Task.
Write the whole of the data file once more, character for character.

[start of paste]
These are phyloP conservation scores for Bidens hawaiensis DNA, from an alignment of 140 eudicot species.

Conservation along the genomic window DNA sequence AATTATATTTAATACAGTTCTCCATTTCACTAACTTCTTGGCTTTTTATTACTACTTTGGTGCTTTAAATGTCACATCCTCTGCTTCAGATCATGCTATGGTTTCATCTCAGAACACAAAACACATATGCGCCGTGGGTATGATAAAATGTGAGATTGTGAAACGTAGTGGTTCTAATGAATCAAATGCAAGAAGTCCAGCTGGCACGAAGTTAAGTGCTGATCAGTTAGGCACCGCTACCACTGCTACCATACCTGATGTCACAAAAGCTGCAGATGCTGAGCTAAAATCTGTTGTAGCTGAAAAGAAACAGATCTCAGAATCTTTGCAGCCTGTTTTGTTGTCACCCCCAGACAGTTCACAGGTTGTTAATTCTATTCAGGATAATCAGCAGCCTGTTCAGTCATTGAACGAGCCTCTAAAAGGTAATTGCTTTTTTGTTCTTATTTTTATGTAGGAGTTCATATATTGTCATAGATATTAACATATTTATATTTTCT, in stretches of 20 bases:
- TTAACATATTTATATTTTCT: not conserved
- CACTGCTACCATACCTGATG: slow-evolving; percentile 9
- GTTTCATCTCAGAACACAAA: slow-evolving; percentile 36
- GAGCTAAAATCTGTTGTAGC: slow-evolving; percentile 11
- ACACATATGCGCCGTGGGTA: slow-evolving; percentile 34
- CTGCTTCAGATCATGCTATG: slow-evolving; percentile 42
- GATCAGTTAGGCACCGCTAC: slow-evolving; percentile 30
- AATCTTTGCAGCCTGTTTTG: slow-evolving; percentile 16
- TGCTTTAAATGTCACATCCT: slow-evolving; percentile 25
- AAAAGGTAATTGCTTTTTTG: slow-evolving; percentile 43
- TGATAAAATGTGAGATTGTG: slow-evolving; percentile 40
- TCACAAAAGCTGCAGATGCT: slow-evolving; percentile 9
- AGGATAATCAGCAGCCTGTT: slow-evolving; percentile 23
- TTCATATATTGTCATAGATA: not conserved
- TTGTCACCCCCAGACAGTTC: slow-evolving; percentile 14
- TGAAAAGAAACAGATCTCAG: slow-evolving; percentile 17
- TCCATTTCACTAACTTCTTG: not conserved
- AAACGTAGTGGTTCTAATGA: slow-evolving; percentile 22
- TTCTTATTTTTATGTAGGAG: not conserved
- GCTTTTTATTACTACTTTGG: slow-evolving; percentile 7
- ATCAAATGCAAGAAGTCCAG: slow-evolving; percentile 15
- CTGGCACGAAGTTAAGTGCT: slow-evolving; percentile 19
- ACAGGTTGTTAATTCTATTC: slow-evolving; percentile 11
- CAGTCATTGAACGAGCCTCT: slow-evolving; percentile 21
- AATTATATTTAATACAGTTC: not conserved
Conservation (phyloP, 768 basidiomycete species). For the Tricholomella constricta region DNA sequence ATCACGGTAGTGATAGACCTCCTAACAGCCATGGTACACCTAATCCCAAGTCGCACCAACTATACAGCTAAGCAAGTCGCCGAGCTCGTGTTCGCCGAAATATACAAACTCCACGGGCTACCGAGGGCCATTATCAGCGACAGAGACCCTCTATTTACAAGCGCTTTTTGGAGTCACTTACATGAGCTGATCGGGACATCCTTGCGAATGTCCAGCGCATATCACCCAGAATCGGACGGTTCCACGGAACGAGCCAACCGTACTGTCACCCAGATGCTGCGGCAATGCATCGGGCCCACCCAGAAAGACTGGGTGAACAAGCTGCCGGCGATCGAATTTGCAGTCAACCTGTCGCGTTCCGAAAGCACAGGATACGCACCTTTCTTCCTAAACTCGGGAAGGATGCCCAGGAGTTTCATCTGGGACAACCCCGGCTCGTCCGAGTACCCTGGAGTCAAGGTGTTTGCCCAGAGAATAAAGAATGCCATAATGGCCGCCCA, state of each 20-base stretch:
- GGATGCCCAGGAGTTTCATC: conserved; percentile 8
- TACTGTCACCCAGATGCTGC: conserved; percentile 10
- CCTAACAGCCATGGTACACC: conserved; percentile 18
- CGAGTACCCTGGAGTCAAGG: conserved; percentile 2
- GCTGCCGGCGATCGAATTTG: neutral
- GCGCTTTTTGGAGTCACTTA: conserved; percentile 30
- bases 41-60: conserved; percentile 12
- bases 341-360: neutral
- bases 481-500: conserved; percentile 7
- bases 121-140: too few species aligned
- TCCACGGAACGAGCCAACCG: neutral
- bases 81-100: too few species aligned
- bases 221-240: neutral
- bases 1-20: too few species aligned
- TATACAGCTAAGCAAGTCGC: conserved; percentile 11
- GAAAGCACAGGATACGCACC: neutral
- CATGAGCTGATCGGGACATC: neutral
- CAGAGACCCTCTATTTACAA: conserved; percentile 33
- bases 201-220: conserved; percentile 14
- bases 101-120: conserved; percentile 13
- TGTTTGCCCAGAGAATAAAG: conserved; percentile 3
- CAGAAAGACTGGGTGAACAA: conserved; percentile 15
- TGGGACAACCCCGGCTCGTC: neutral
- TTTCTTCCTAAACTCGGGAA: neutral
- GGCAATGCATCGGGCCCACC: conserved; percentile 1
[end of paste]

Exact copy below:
These are phyloP conservation scores for Bidens hawaiensis DNA, from an alignment of 140 eudicot species.

Conservation along the genomic window DNA sequence AATTATATTTAATACAGTTCTCCATTTCACTAACTTCTTGGCTTTTTATTACTACTTTGGTGCTTTAAATGTCACATCCTCTGCTTCAGATCATGCTATGGTTTCATCTCAGAACACAAAACACATATGCGCCGTGGGTATGATAAAATGTGAGATTGTGAAACGTAGTGGTTCTAATGAATCAAATGCAAGAAGTCCAGCTGGCACGAAGTTAAGTGCTGATCAGTTAGGCACCGCTACCACTGCTACCATACCTGATGTCACAAAAGCTGCAGATGCTGAGCTAAAATCTGTTGTAGCTGAAAAGAAACAGATCTCAGAATCTTTGCAGCCTGTTTTGTTGTCACCCCCAGACAGTTCACAGGTTGTTAATTCTATTCAGGATAATCAGCAGCCTGTTCAGTCATTGAACGAGCCTCTAAAAGGTAATTGCTTTTTTGTTCTTATTTTTATGTAGGAGTTCATATATTGTCATAGATATTAACATATTTATATTTTCT, in stretches of 20 bases:
- TTAACATATTTATATTTTCT: not conserved
- CACTGCTACCATACCTGATG: slow-evolving; percentile 9
- GTTTCATCTCAGAACACAAA: slow-evolving; percentile 36
- GAGCTAAAATCTGTTGTAGC: slow-evolving; percentile 11
- ACACATATGCGCCGTGGGTA: slow-evolving; percentile 34
- CTGCTTCAGATCATGCTATG: slow-evolving; percentile 42
- GATCAGTTAGGCACCGCTAC: slow-evolving; percentile 30
- AATCTTTGCAGCCTGTTTTG: slow-evolving; percentile 16
- TGCTTTAAATGTCACATCCT: slow-evolving; percentile 25
- AAAAGGTAATTGCTTTTTTG: slow-evolving; percentile 43
- TGATAAAATGTGAGATTGTG: slow-evolving; percentile 40
- TCACAAAAGCTGCAGATGCT: slow-evolving; percentile 9
- AGGATAATCAGCAGCCTGTT: slow-evolving; percentile 23
- TTCATATATTGTCATAGATA: not conserved
- TTGTCACCCCCAGACAGTTC: slow-evolving; percentile 14
- TGAAAAGAAACAGATCTCAG: slow-evolving; percentile 17
- TCCATTTCACTAACTTCTTG: not conserved
- AAACGTAGTGGTTCTAATGA: slow-evolving; percentile 22
- TTCTTATTTTTATGTAGGAG: not conserved
- GCTTTTTATTACTACTTTGG: slow-evolving; percentile 7
- ATCAAATGCAAGAAGTCCAG: slow-evolving; percentile 15
- CTGGCACGAAGTTAAGTGCT: slow-evolving; percentile 19
- ACAGGTTGTTAATTCTATTC: slow-evolving; percentile 11
- CAGTCATTGAACGAGCCTCT: slow-evolving; percentile 21
- AATTATATTTAATACAGTTC: not conserved
Conservation (phyloP, 768 basidiomycete species). For the Tricholomella constricta region DNA sequence ATCACGGTAGTGATAGACCTCCTAACAGCCATGGTACACCTAATCCCAAGTCGCACCAACTATACAGCTAAGCAAGTCGCCGAGCTCGTGTTCGCCGAAATATACAAACTCCACGGGCTACCGAGGGCCATTATCAGCGACAGAGACCCTCTATTTACAAGCGCTTTTTGGAGTCACTTACATGAGCTGATCGGGACATCCTTGCGAATGTCCAGCGCATATCACCCAGAATCGGACGGTTCCACGGAACGAGCCAACCGTACTGTCACCCAGATGCTGCGGCAATGCATCGGGCCCACCCAGAAAGACTGGGTGAACAAGCTGCCGGCGATCGAATTTGCAGTCAACCTGTCGCGTTCCGAAAGCACAGGATACGCACCTTTCTTCCTAAACTCGGGAAGGATGCCCAGGAGTTTCATCTGGGACAACCCCGGCTCGTCCGAGTACCCTGGAGTCAAGGTGTTTGCCCAGAGAATAAAGAATGCCATAATGGCCGCCCA, state of each 20-base stretch:
- GGATGCCCAGGAGTTTCATC: conserved; percentile 8
- TACTGTCACCCAGATGCTGC: conserved; percentile 10
- CCTAACAGCCATGGTACACC: conserved; percentile 18
- CGAGTACCCTGGAGTCAAGG: conserved; percentile 2
- GCTGCCGGCGATCGAATTTG: neutral
- GCGCTTTTTGGAGTCACTTA: conserved; percentile 30
- bases 41-60: conserved; percentile 12
- bases 341-360: neutral
- bases 481-500: conserved; percentile 7
- bases 121-140: too few species aligned
- TCCACGGAACGAGCCAACCG: neutral
- bases 81-100: too few species aligned
- bases 221-240: neutral
- bases 1-20: too few species aligned
- TATACAGCTAAGCAAGTCGC: conserved; percentile 11
- GAAAGCACAGGATACGCACC: neutral
- CATGAGCTGATCGGGACATC: neutral
- CAGAGACCCTCTATTTACAA: conserved; percentile 33
- bases 201-220: conserved; percentile 14
- bases 101-120: conserved; percentile 13
- TGTTTGCCCAGAGAATAAAG: conserved; percentile 3
- CAGAAAGACTGGGTGAACAA: conserved; percentile 15
- TGGGACAACCCCGGCTCGTC: neutral
- TTTCTTCCTAAACTCGGGAA: neutral
- GGCAATGCATCGGGCCCACC: conserved; percentile 1